How to Create Successful Mobile Experiences - Part 2

Posted By Alex Asianov In Digital Strategy 12/2/2015
mobile marketing, mobile framework, mobile experience

The scenario is this:

You work for ACME.  ACME makes a line of gardening supplies and your mission is to make ACME the name brand in household gardening.  Your marketing perspective is that providing “helpful” experiences rather than transaction / e-commerce support would best enhance the ACME brand.  Let’s see if mobile solutions can assist in this mission.

Who are your users?  You do some research and discover that 60% are 55+ males, and 40% are 55+ females.  Note that 55+ YO females can be potentially divided into 55+ YO working females and 55+ YO housewife females, creating three categories.  Same, of course (and less stereotypically) can be done to the male demographic.  For sake of illustration, the user segmentation has been kept simple here.

So now let’s make a chart of your analysis:

Who

55+ YO males

55+ YO females

What

Likes landscaping and decorative gardening support.

Likes to multi-task and learn more about gardening while working in the garden.

Why

A mobile solution can help them integrate professional ideas with the realities of their actual garden shape, size, and other land features.   They also want an easy way to transform landscaping ideas into shopping lists.

This capability does not exist.  The next best thing is hiring a professional landscaper.

They are busy and don’t have time for gardening when they are not gardening.  They want to keep mentally active while gardening; information that is contextually relevant to their actual gardening efforts, not generic gardening content.

There is plenty of content out there from many sources but it is generic and  interrupted by commercials.

Where

In the garden, outdoors.  In gardening supply stores (Home Depot, etc.).  On the ACME site.

In the garden, outdoors.

When

During gardening activity, mostly weekend afternoons but varies.   After gardening activity, to shop for or re-order supplied needed for future gardening or landscaping activities.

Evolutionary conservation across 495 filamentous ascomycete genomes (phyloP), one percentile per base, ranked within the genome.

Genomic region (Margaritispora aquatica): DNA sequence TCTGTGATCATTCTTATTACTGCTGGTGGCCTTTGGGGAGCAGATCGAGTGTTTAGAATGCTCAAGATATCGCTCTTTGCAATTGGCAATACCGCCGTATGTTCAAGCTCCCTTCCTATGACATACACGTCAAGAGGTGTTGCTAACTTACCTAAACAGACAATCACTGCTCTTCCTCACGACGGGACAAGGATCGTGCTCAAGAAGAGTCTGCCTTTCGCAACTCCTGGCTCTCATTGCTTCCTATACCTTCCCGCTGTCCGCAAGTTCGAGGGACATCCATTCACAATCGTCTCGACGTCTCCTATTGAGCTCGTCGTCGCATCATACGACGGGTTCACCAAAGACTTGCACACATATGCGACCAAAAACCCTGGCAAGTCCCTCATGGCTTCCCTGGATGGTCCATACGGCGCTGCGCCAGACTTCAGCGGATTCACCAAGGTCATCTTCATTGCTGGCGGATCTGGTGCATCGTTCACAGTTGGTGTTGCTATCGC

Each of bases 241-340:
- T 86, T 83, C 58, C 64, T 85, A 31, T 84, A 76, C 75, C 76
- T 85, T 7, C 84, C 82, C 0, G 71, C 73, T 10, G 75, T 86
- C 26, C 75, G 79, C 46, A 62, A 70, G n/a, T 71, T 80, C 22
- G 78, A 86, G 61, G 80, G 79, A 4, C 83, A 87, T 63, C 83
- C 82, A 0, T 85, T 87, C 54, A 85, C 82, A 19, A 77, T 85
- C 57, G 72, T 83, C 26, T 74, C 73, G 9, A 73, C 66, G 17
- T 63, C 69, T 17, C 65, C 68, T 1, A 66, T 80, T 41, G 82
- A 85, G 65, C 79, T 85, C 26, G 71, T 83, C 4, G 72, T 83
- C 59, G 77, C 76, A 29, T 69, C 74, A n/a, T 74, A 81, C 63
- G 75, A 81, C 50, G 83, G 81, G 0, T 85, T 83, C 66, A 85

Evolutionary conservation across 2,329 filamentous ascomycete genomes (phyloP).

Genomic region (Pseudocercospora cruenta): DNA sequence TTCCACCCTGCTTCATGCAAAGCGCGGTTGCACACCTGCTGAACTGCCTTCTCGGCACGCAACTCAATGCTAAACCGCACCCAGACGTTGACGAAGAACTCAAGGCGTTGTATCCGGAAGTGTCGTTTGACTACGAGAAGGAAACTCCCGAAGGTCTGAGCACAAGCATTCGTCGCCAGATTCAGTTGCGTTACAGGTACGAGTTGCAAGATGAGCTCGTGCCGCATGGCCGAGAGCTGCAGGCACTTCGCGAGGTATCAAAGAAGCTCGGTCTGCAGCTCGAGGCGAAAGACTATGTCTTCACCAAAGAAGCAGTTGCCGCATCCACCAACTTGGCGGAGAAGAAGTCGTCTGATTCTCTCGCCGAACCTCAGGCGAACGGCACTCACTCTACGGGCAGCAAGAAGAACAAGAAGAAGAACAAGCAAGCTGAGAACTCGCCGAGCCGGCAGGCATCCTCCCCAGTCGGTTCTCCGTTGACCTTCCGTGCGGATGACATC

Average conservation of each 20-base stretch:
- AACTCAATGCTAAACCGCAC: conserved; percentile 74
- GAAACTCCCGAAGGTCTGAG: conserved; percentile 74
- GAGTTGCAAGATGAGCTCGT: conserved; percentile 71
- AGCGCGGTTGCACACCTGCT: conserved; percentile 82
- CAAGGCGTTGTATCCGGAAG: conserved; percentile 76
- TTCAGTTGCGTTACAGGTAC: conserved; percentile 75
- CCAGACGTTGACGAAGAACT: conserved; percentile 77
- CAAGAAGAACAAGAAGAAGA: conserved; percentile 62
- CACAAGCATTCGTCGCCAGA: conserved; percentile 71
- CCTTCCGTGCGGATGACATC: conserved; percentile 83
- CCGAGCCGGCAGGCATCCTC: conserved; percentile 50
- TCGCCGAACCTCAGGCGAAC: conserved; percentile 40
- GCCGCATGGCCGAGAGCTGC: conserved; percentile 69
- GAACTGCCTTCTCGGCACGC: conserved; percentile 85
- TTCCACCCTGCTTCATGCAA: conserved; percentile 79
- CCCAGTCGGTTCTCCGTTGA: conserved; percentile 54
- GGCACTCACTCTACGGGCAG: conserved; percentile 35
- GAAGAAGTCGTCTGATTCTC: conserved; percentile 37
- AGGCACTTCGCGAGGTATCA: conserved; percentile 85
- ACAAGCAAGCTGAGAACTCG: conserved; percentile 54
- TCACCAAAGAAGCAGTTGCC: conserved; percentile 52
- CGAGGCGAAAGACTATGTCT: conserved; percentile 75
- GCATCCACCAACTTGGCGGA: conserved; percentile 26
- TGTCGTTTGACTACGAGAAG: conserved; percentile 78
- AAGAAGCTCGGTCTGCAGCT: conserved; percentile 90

During gardening activity, mostly weekend afternoons but varies.   Housewives do majority of gardening in mid-afternoons on weekdays.

How*

While reading about or listening to professional garden landscaping suggestions, the user will be able to use augmented reality to superimpose landscaping solutions against the backdrop of their actual garden.   While doing so, they will be able to choose aspects of the solution they wish to buy and be presented with a shopping list containing the items needed to realize the solution.  The user will have the option to purchase directly from ACME those items from that list which are sold by ACME.  The rest will be turned into a checklist the user can use at Home Depot or other brick and mortar or online outlets.

User will be able to take pictures of their garden.  The system will recognize the plants and structural elements in the pictures and create audio programming and a list of video tutorials specific to the user’s actual garden environment.  The user can listen to the specialized content while gardening.  Video articles / tutorials will be announced and the user can optionally pause garden work to sip some lemonade and watch a video relevant to them.

The 'How' is where your creativity and marketing intelligence really comes into play.  At this stage, one of the smartest things you can do to ensure you come out with a market-beating product is partner with a Digital Strategist who will be able to provide up-to-the-minute trends and available technologies, while you provide marketing genius and expertise in your particular product(s).

This example was simplified.  In reality, all the answers should have more depth.

The research you do about actual users is critical, but so is the effort you make to create a long list of candidate features that serve the user well.  Above, for the 55+ YO males, we created a single key feature for illustration, but your real list should be MUCH longer.  The features you invent are business solutions that have a cost and a benefit to your business and to the user.  After a list of features are created, you will need to triage the features based on a cost-benefit analysis.

This is Part 2 of a 3 part series. View Part 1 and Part 3.



Alex Asianov is the CEO and President of DOOR3.

Leave a Comment

Plain text

  • No HTML tags allowed.
  • Web page addresses and e-mail addresses turn into links automatically.
  • Lines and paragraphs break automatically.
To prevent automated spam submissions leave this field empty.
By submitting this form, you accept the Mollom privacy policy.